Missouri MSO Schaefer Autobody Centers has faced a social media-fueled backlash including negative reviews for serving as an expert witness against the Collision Company in its small-claims lawsuit against GEICO.
“As I mentioned last week, we are getting blasted for agreeing to be an expert witness in this,” owner and Vice President Scott Schaefer wrote in an email Monday. “I regret that decision due to the amount of blowback our company and employees are receiving right now.”
Citing his attorney’s account of a Schaefer Autobody manager’s testimony, Collision Company owner Brad Buck had called out the chain on the popular Collision Repair Technicians United group for testifying against him and declaring GEICO to be its customer during the trial.
This touched off a digital backlash against the second-generation autobody chain and Columbia, Mo., location manager Brett Billington, who appeared as an expert witness for the defense.
“This whole thing is just so insane,” Schaefer said in an interview Friday in the heart of the online storm. “… I don’t even know what to say.”
An alleged more than $10,000 short-pay by GEICO led Buck to sue the at-fault driver and vehicle owner on behalf of his customer, who’d signed an assignment of proceeds, in Cochran v. Sullivan and Lotton. The owner of the at-fault vehicle has been effectively dropped as a defendant. GEICO is of course obligated to defend its policyholder and cover the costs up to policy limits.
Audio of the June 20 hearing in Adair County Associate Circuit Court indicates Billington said his shop has “external customers” in the form of insurers and vehicle owners, and “internal customers,” which are his employees.
Schaefer explained Friday this three-customer concept was a company philosophy. However, the shop since Schaefer Autobody was founded has considered the vehicle owner the “principal customer,” outranking the other two, according to Schaefer.
“They’re the customer. … It’s their vehicle,” Schaefer said. “… Legally, the vehicle owner is the customer.”
Asked by Buck’s attorney Mark Williams who would be Schaefer Autobody’s client in a third-party claim, Billington said, “the insurance company, and the customer.”
Williams asked how a third-party insurance company would be the shop’s client.
“Because they’re paying for the repairs,” Billington said.
Billington said during the hearing Schaefer Autobody followed OEM repair procedures, “understanding that you might not always get paid for that” and the customer or the body shop or customer might have to pay out-of-pocket.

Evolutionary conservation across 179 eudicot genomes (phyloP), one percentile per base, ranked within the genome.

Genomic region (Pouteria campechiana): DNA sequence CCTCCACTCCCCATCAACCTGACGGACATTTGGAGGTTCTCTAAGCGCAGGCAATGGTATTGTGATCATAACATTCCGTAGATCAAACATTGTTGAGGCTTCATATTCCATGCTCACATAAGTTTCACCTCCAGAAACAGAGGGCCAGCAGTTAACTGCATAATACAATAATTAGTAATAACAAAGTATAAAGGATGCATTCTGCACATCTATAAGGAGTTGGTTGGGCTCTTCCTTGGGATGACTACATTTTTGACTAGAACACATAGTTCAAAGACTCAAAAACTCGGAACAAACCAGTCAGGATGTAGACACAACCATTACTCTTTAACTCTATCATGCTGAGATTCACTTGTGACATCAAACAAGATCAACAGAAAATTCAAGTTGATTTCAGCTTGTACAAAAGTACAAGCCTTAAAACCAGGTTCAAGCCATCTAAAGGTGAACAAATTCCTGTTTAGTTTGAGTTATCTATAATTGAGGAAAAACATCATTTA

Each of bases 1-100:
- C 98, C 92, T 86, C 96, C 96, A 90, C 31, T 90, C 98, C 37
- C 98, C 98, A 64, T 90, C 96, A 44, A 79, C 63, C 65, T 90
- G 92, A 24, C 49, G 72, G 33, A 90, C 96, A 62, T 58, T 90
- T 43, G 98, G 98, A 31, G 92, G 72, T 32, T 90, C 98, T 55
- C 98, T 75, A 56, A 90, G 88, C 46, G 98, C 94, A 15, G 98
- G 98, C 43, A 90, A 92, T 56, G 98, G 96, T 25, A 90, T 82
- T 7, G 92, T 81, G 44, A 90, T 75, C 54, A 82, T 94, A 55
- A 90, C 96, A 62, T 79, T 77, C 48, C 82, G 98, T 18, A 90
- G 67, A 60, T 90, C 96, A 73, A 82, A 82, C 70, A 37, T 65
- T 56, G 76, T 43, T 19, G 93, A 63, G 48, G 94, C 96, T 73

Williams asked if a driver hit by someone else through no fault of their own would want OEM parts.
Billington agreed, but said he also understood what insurers would and wouldn’t pay for, what was “reasonable and customary,” and what was Ford-certified.
Asked if the company provided OEM parts when requested by customers, Billington said the shop would let the vehicle owner know “that is definitely a possibility” but “more than likely” the insurer wouldn’t pay and there could be an out-of-pocket cost.
Billington said the only thing an insurer can dictate is the type of part used in the repair.
Schaefer said Friday his shop “absolutely” follows OEM repair procedures, even if the insurer refuses to pay for them. Either the shop or the vehicle owner would have to absorb the additional cost.
“That car is our reputation,” Schaefer said. The company won’t even perform used-car-lot work, which would require it to compromise its standards, he said.
Schaefer Autobody is an ARX direct repair program facility for GEICO.
However, Billington said he had no financial stake in whatever cost the court deems appropriate for the Collision Company’s repair. “I am not being reimbursed for my time,” he said.
“We never had any interest in the outcome of the trial, we were only trying to help someone out that needed a witness in a rural part of MO,” Schaefer wrote.
Featured image: Missouri MSO Schaefer Autobody Centers has faced a social media-fueled backlash including artificial negative reviews for serving as an expert witness against the Collision Company in its small-claims lawsuit against GEICO. (chatsimo/iStock)